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Inspection of (Sample Aircraft)

for Client
K??? airport (airport ID)

This is a very nice looking '77 FG with a nicely equipped metal panel, a very nice interior, nice paint and clear windows. The radios are King Silver Crown era, capable although not the latest generation.

With an engine overhaul in 1996 and a top overhaul just 15 hours ago, the engine appears strong and ready for a long run from here. The airplane has been flown minimally in recent years but kept in a dry and well enclosed hangar.

The current owner provided an unusual level of documentation including the type, age and status of key accessories on the aircraft and generally displayed a strong passion for caring for the aircraft. All indications are that is has received excellent maintenance.

Soundproofing has been installed under the carpet, in the overhead and in the first bay of the tailcone. This is of the 'dense foam' style, a pretty good all-around system. The lead plate has been removed from the top of the tailcone and most likely from the ceiling of the main cabin, reducing the risk of skin corrosion. No corrosion was noted in these areas.

No corrosion was found in the most common locations of the fuselage, nor was filiform corrosion seen in the most common areas of the outside of the aircraft. Slight pitting was noticed in wing inspection panels, typical for an aircraft of this age, suggesting that continued ACF50 or Corrosion X treatments will be valuable to stop further issues.

There have historically been some issues with engine break-in, but with a new top the engine is at a fresh starting point. Past operation was said to be at 23/23 burning 10.6 GPH. I'd suggest a higher power setting and a mixture much closer to peak to keep temps and pressures inside the cylinder up for break-in. Check the CFO site for discussions of proper break-in procedures.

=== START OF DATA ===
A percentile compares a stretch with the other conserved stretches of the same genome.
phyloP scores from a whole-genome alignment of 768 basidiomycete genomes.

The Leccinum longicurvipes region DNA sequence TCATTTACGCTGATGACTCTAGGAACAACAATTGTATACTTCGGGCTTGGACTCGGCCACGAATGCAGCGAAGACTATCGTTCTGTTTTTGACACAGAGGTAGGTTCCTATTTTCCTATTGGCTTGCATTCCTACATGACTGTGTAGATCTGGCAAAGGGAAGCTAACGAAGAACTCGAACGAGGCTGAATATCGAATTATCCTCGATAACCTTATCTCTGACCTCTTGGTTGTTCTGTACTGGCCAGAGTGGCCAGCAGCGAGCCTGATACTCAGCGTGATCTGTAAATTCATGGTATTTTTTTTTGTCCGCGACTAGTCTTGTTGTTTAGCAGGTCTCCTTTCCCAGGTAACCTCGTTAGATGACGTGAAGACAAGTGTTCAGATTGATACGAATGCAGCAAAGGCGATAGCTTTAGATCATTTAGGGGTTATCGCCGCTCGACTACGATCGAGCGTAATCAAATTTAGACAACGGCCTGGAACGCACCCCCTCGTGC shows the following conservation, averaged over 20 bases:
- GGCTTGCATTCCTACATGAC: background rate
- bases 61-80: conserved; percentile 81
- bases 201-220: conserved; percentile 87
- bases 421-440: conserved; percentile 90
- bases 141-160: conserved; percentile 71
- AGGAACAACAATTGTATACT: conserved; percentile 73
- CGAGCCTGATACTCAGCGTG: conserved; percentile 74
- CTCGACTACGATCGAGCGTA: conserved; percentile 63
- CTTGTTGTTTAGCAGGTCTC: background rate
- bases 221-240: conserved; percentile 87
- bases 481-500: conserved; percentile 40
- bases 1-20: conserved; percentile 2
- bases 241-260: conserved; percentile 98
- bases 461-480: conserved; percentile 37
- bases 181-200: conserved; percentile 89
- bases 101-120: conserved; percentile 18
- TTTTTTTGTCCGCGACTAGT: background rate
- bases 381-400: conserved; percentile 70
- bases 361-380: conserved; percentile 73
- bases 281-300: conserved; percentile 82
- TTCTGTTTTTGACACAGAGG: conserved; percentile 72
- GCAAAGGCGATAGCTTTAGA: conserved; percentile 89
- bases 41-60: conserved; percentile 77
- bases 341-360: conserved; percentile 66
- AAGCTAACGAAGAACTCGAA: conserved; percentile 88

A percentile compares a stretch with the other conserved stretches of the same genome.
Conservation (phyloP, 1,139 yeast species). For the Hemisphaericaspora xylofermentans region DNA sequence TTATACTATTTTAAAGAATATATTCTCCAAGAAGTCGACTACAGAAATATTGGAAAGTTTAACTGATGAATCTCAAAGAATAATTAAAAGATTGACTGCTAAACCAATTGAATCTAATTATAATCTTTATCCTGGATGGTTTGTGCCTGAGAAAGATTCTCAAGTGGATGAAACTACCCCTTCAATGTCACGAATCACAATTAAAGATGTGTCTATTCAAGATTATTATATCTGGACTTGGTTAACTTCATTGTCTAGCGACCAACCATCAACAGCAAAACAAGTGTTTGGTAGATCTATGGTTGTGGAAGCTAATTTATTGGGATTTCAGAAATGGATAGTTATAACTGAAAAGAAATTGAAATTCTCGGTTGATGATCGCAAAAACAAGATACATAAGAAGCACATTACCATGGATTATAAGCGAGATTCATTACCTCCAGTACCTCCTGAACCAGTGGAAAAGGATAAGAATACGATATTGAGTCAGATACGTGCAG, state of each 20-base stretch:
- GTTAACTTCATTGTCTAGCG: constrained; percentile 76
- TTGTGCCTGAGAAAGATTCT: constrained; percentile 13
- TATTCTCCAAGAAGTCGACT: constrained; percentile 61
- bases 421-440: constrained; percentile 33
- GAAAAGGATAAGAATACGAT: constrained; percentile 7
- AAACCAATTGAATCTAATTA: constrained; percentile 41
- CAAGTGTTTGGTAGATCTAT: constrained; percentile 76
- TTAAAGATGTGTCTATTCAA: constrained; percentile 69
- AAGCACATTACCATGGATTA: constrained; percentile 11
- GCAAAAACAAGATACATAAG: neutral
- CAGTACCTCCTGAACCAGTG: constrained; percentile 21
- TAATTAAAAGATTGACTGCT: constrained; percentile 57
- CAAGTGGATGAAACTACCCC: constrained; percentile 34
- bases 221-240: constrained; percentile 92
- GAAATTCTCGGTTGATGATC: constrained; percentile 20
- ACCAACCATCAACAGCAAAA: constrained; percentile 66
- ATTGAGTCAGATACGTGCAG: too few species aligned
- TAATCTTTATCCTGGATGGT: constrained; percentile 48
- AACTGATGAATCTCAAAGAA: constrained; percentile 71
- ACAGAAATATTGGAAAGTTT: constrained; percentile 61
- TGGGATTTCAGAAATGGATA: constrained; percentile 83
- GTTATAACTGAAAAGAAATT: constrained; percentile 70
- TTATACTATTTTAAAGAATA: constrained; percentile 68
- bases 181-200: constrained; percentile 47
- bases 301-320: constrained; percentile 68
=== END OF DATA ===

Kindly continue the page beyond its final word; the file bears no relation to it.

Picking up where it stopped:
The following specific items should be considered as part of the purchase decision:

Airworthiness issues:
- Flap follower cable is old type, cracking and in need of replacement
- Far left seat rail out of spec per AD. Other 3 rails are OK

Resolve before purchase (Value impacting)
- There is a nest in the stabilator, plan on several hours work to remove but doesn't need to be completed until annual
- The spar carrythough is showing some pitting, should be inspected, cleaned, protected with Alodyne then zinc chromate.
- Overhead tubing is CAT rather than SCAT, issue with waterproofing. May be the cause of slight water stains on headliner.

Resolve before flight home
- Screw missing on left side of lower console plastic overlay, can catch a shoe or the rudder during operation. Add a screw to pull the overlay in.

Resolve soon
- Clean and paint the trim tab, rusty on bottom and under stab spar
- Add silicon wear bumper / pad to induction tube where it can impact cowl
- Add additional aluminum tape where baffle seal is wearing through
- Add a placard / label to the avionics power switch
- Add a soft copper safety wire to the fuel shutoff cable
- Properly fasten carb heat Scat to reduce wear on tubing ends

Issues for next Annual
- Shimmy dampener should have placard referencing fluid requirement
- Consider adding a clear vacuum line filter to protect airframe in case of vacuum pump failure.
- Clean out bird nest and seal off internal lightening holes on stabilator to keep out birds.
- Re-seal wing shoulder fairings with sill seal or felt/white grease.